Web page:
sales tax to growth by 2.9% to 3.9 in FY17 and 3.5 to 6% in FY18
baseline growth in corporate and business tax project to range 3.7 to 4% in FY17 and 3.5-4% in FY18
Spilka: with tax revenue fluxuating, do we have any idea why some of this is happening in an economy by all indictions doing well?
does decrease in sales tax have to do with online sales
Nunnelly: it's a long-term trend in online sales; looking to capture more; real issue at the federal level
had a rather sudden drop (in growth), late cycle of recover
nearly 20% drop in global financial markets last years
uncertainty builds up over presidential economy
"can't completely bake in those recoveries into the numbers"
"not heroic in our expectations"
Lepore: why FY18 we'll hit the income tax trigger
Nunnelly: show a baseline growth in the tax receipts
"much more normalized" this year
"think it will go back to that pattern"
Dempsey: project that to be $83M?
net 2.6%, but seeing a reduction on what is projected
corporate numbers are very very impressive
what are indicators?
Nunnelly; corporate notorious very hard to predict
Q: more in FY18 than in FY17?
"That's one of the only categories that's up over fiscal 17"
A:think that with the recovery and consumer confidence will drive recovery in sales
"still have a positive growth rate in sales...it doesn't take much for that to drop"
Q: what we're losing in online sales?
Q: are we losing population?
A:"don't have in front of me, but it's growing"
"outmigration and inmigration is very hard to track"
"Boston metro is one of the wealthiest income areas in the country after DC and San Francisco"
"income tax does actually growth faster than population"
Q: capital gains still projected to be down
A: notoriously hard to predict, people have to decide to buy or sell
something of a correlation with financial markets and real estate markets
Q: do you consider demographics, aging population
A: not best to respond to that question
Michael Sweeney, Mass State Lottery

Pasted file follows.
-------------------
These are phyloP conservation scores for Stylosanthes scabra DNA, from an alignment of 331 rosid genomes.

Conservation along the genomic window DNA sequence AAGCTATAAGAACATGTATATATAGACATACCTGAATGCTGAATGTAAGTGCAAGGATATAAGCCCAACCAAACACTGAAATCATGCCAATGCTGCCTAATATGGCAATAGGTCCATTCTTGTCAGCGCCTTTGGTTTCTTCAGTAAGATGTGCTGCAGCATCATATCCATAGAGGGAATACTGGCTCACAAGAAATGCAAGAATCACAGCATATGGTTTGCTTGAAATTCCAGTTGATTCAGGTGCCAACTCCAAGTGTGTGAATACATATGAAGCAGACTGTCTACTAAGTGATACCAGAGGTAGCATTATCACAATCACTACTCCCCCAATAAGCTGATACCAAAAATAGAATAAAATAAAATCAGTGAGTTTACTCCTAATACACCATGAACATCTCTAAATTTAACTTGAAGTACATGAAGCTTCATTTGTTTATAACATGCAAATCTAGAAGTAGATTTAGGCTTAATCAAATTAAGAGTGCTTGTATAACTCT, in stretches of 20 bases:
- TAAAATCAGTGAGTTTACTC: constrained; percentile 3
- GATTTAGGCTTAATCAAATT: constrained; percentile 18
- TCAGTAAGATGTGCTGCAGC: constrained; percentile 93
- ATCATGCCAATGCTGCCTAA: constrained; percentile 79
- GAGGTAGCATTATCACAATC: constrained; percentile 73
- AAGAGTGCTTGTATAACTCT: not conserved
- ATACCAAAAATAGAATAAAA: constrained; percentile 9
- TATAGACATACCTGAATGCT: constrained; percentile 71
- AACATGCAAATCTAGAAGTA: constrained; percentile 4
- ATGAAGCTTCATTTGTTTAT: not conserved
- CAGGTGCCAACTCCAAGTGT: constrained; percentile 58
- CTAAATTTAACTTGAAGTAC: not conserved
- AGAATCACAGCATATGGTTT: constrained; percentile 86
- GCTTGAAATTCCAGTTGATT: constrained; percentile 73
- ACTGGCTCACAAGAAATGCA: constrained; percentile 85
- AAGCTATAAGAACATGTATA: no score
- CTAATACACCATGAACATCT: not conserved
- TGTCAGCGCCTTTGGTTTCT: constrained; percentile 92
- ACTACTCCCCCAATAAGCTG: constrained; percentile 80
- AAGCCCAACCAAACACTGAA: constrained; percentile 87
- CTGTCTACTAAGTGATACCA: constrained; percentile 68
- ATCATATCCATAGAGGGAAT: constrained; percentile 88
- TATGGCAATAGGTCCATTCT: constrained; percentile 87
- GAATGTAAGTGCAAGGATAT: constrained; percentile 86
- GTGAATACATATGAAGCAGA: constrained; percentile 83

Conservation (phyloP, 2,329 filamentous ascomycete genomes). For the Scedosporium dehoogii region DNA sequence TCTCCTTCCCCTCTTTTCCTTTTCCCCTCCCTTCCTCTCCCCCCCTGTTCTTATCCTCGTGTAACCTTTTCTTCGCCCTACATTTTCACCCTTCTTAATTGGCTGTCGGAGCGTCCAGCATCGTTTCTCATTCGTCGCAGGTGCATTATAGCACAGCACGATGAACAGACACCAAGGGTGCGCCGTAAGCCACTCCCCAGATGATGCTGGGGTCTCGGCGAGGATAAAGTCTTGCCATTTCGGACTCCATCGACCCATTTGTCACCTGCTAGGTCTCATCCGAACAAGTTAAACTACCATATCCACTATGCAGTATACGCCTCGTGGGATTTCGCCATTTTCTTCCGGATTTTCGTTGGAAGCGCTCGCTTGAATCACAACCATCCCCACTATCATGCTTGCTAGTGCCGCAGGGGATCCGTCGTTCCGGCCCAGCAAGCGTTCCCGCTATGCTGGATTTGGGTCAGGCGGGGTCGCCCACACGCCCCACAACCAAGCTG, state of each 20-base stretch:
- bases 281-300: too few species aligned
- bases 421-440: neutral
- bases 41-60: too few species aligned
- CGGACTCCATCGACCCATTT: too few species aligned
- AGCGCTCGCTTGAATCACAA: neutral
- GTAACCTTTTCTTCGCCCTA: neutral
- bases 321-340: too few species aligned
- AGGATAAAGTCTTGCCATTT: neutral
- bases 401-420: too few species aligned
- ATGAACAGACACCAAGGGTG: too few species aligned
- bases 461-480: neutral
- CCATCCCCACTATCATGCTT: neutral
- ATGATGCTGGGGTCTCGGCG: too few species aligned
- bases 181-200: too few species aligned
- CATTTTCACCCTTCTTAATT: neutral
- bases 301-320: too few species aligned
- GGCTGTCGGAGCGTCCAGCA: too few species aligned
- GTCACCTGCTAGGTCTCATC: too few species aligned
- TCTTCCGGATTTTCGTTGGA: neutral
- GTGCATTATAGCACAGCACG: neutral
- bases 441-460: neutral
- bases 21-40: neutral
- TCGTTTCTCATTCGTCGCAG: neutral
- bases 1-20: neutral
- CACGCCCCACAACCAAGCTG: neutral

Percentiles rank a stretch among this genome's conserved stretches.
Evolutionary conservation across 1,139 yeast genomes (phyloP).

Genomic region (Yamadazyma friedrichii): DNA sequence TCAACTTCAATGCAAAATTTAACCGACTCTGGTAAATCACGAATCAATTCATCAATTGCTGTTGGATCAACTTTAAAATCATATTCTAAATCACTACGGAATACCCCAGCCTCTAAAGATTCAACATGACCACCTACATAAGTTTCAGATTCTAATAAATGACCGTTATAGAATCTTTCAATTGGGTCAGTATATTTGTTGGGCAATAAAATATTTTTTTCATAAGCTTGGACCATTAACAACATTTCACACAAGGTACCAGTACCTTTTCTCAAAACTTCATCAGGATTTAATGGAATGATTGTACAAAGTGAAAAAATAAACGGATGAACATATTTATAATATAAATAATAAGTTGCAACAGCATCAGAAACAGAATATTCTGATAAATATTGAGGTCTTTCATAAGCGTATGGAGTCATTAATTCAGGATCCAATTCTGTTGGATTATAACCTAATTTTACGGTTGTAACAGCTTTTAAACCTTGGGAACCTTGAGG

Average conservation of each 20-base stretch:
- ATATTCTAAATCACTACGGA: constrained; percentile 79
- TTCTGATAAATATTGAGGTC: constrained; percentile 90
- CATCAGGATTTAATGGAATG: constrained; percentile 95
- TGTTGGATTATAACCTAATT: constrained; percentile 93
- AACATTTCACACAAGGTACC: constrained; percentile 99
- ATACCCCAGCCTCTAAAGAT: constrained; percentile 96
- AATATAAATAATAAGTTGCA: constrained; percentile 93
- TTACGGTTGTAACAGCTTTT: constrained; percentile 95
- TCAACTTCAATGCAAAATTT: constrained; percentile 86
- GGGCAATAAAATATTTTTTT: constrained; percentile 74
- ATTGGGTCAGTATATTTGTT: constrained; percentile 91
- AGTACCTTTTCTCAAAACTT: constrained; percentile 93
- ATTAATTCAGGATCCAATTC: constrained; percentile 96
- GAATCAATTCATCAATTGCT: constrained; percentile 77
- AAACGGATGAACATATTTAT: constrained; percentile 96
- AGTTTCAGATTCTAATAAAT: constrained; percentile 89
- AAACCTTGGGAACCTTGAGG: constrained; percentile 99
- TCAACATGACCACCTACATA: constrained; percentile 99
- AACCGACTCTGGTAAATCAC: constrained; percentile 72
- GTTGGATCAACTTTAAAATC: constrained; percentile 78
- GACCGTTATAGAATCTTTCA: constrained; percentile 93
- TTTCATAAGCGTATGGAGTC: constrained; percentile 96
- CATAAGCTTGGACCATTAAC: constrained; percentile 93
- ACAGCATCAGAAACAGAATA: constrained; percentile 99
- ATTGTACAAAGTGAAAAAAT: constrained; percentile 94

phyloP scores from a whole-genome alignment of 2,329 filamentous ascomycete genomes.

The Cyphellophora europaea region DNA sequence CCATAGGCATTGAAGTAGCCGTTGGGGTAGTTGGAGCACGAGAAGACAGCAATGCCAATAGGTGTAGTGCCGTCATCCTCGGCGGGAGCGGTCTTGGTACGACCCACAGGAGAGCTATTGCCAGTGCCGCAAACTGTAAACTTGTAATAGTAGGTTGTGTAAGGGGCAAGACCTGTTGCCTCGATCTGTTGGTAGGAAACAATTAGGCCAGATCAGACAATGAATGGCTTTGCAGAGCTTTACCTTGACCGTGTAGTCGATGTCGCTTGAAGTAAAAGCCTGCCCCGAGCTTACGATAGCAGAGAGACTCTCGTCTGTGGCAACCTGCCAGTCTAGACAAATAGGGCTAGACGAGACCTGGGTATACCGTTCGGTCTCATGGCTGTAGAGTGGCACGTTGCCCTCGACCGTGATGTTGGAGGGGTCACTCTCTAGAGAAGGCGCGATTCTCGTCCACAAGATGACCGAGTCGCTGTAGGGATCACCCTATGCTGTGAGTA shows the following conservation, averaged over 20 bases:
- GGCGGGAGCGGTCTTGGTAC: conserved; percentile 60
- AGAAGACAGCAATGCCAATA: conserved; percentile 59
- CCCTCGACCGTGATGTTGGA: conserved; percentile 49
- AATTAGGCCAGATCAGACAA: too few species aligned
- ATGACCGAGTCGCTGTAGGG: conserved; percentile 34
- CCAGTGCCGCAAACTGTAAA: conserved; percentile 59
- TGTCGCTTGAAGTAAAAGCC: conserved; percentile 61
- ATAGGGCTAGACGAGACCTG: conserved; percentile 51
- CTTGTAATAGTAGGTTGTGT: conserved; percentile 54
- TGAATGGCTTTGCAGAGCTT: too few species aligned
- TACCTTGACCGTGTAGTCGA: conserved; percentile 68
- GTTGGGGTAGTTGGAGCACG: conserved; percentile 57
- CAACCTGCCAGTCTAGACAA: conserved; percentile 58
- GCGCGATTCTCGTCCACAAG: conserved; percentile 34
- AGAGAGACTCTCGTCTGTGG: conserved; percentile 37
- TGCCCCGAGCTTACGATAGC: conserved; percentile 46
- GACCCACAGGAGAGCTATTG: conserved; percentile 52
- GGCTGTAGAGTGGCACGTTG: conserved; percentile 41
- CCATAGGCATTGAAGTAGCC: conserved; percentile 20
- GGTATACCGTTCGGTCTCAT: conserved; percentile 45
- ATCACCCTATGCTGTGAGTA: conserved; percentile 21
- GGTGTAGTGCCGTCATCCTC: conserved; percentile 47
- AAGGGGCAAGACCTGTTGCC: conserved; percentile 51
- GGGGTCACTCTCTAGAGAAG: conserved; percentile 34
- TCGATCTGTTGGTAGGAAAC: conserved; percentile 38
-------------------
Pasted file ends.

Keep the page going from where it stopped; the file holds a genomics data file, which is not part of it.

Joe Connarton, Jim Lamenzo, both Public Employment Retirement Commission
Goldberg: reminds that 1% of sales tax goes to rebuilding school building
"buy local and buy a lot"
"how important it is to address our stabilization fund in FY18"
continued structural imbalance and and reduction to our reserves may result in consequences in the not-too-distant future
"I take that risk very seriously"
"must work together collectively in a way that will best serve Massachusetts"
"progressively replenish our reserves now"
pension fund: in top 15% of peers with return of 2.3% in last fiscal year
"conservative but prudent steps acting realistically given our unfunded liability"
recommend state maintain commitment to continuing the annual contribution of 10%
believe pension fund is positioned well from a risk perspective
will require disciplined fiscal management and prudent investment standards
"those recond numbers come by a very thin margin" on lottery
73.41% returned as prize payouts
close to $300M earned in commissions and bonuses
spent $102.7M on admin cost, "which continues to be the lowest ratio of any lottery in the country"
instant tickets are experiencing a slump; could be down as much as 2% this year
difficult winter could make numbers even worse
"let's focus on making the lottery more appealing to millennials"